Àdìrẹ are indigo-dyed cotton cloths decorated using a resist-dying technique to create striking patterns in blue and white. They were traditionally made and worn by women throughout the Yoruba region of south-western Nigeria, West Africa. The cloths were usually made up of two strips of factory-produced cotton, sewn together to form a shape that was roughly square, and worn as wraps around the body.
Though the technique dates to the 1800s, the term àdìrẹ, meaning 'tie and dye' in Yoruba, was first used in the early 20th century, and became increasingly popular in the 1920s due to an influx of imported European cotton shirting material, which encouraged makers to experiment with pattern. Most àdìrẹ textiles could be produced quickly and cheaply in response to changing customer demand. By the 1960s, they were being tailored into other garments, such as men's shirts, and gained popularity around the world, especially in America, where the tie-dyed indigo cloth was adopted by the hippie movement. Our collection was purchased in the Nigerian city of Ibadan in the 1960s and includes a variety of different patterns, representing the fast-changing fashion for àdìrẹ.
The dyeing process
The cloths were usually prepared, and always dyed, by women. Their bright colour comes from imported indigo grains or locally-grown indigo leaves, which were fermented and mixed with water softened with caustic soda to make a dye. The cloth would be dipped into a large pot of dye, and then pulled out to allow it to oxidise – a process which could be repeated to make the colour darker. Sometimes after it had been dyed the cloth would be beaten with a mallet so it took on a sheen.
Before dyeing, the cloths would be treated in a variety of ways to prevent certain parts of the fabric from absorbing dye. This would create the patterns revealed after the dyeing process. Raffia and starch were the two most common forms of resist-dyeing used. Tying raffia around the cloth, a process known as àdìrẹ oniko, could produce a huge variety of patterns. For example, tying small stones or seeds into the cloth would create small circles, or larger circles could be made by lifting a point of fabric and binding the fabric beneath it tightly.
A pattern formed of a specific combination of circles might be given a name; the pattern names often varied from town to town or changed over time. One example made in Ibadan in the 1960s features five rows of large circles with small circles filling the rest of the cloth, a pattern known there as olosupaeleso, or 'moons and fruits'.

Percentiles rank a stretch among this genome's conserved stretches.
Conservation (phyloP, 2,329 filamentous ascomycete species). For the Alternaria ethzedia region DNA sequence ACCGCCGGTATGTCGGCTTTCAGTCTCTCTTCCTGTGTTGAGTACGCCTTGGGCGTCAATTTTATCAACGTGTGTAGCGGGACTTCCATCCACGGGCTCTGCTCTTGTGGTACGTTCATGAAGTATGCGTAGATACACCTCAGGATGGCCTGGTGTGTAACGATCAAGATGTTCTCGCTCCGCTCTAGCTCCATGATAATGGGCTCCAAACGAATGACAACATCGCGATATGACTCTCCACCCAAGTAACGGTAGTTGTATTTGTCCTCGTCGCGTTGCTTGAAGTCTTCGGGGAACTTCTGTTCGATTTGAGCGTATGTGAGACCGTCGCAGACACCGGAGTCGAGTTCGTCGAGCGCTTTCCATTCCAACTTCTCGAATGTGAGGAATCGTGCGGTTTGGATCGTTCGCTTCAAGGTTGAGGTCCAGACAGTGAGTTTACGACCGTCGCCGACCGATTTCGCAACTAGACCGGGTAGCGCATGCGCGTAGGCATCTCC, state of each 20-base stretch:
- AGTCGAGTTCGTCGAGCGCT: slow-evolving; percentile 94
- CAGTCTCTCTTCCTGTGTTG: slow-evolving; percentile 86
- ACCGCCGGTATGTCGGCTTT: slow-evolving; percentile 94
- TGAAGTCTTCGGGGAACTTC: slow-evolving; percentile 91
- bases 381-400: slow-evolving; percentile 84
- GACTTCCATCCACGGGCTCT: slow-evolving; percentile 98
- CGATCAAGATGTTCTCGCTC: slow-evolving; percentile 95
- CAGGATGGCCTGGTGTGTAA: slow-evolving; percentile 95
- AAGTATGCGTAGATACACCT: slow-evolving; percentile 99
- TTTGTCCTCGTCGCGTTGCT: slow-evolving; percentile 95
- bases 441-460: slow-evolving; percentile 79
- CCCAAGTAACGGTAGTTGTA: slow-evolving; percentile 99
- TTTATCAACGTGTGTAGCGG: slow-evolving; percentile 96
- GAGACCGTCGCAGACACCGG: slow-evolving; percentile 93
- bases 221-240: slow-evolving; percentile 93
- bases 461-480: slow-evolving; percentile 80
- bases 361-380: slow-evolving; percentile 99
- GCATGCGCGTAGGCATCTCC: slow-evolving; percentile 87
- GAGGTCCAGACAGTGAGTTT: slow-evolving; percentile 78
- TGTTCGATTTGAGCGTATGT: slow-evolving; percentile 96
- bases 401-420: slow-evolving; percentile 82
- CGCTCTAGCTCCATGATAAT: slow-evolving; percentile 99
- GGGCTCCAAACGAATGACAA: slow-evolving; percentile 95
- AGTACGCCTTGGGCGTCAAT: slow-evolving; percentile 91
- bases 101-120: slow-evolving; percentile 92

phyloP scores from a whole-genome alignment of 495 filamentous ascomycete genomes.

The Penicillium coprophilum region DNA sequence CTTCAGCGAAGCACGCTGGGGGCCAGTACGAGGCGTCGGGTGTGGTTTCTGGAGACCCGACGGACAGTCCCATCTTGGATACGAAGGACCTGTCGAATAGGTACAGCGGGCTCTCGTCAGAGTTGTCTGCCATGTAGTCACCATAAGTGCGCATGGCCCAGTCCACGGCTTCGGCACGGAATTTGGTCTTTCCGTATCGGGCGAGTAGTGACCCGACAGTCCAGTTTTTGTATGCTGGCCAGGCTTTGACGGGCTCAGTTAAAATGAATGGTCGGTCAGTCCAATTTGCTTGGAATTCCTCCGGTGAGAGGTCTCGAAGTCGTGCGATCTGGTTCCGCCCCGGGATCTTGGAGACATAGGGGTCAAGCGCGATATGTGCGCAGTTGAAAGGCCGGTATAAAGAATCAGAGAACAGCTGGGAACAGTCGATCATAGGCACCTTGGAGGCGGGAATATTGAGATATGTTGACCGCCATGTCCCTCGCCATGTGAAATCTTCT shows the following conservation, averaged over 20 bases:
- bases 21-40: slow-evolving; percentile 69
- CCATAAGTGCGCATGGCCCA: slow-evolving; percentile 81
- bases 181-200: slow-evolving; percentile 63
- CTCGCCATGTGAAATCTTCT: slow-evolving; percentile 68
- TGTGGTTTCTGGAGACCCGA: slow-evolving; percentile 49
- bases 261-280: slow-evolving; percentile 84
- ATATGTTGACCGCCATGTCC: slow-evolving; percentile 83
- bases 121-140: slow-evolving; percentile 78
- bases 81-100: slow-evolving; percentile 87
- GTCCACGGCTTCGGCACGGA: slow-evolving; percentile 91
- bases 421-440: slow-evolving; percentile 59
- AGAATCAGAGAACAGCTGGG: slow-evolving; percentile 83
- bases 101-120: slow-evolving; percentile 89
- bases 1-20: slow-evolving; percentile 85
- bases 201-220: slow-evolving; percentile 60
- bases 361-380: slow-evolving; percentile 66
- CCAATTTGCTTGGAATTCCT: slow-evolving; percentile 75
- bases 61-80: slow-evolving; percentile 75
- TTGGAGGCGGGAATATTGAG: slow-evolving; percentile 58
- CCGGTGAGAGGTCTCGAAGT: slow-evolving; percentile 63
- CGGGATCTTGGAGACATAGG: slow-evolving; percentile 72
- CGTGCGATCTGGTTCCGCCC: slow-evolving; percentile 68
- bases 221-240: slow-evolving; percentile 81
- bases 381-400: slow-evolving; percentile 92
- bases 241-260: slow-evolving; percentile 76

Another technique using raffia was to fold the cloth from corner to corner like a concertina and then bind it very tightly at various points. When the two pieces of dyed cloth were stitched together it created a diamond shaped pattern with alternating blue and white stripes. The broadness of the stripes could be varied by the intervals at which it was bound. When purchasing one example produced by the folding and tying method, the curators were told the design was considered 'cloth of the year' in 1964, supplanting the previously popular olosupaeleso design, which peaked in 1962.
Stitch resist – àdìrẹ alabare
The term àdìrẹ alabare is used when sewing is the means to resist the dye. If the sewing has been done with raffia then it would be a form of àdìrẹ oniko. Both machine sewing and hand sewing could be used to produce patterns. Although àdìrẹ cloths were usually made by women, the cloths that used a sewing machine were made by men.
Starch resist – àdìrẹ eleko
Cloths decorated by using a starch made from cassava flour were known as àdìrẹ eleko. The starch was only applied to one side of the cloth so the underside would be plain blue. Starch could be applied through a stencil or painted on to the cloth freehand using a piece of metal to create a great variety of patterns. The size and complexity of the stencils varied a great deal. One of the most common stencilled designs features a King and Queen at its centre. The image was copied from souvenirs produced in 1935 to celebrate the silver jubilee of King George V and Queen Mary.
Hand painting was probably the most time consuming way of producing àdìrẹ and these cloths were not subject to the same rapidly changing fashions as the àdìrẹ oniko designs. The painting was done by women using chicken feathers, the mid rib of a palm leaf, and matchsticks to create different thicknesses of line. Hand painted cloths were usually divided up into squares or rectangles which would then be filled in with a variety of patterns.
Ibadan was the centre of production for hand painted cloths. The city itself is celebrated in a common pattern known as Ibadan dun, 'Ibadan is good' in Yoruba, which shows the pillars of Mapo Hall (Ibadan's town hall) alternating with spoons. The example in our collection also has Ibadan dun written on it.
Cloths, particularly hand painted ones, were often signed on the hem. Two in our collection have been signed on the underside using a symbol that resembles a scorpion. One features the scorpion prominently on the front of the cloth in several places, suggesting that the woman who painted this cloth was a respected maker. Unfortunately it has not yet been possible to associate the scorpion symbol with a name.
Today, àdìrẹ textiles continue to be a popular fashion choice, in Nigeria and more globally. The techniques have evolved to include hot wax and parrafin as the resist agents, in place of the traditional starch methods, and block-printing in place of stencilling. Yet tie-dyeing, folding and crumpling by hand are still universally popular methods of decorating textiles, an alternative to machine-generated prints.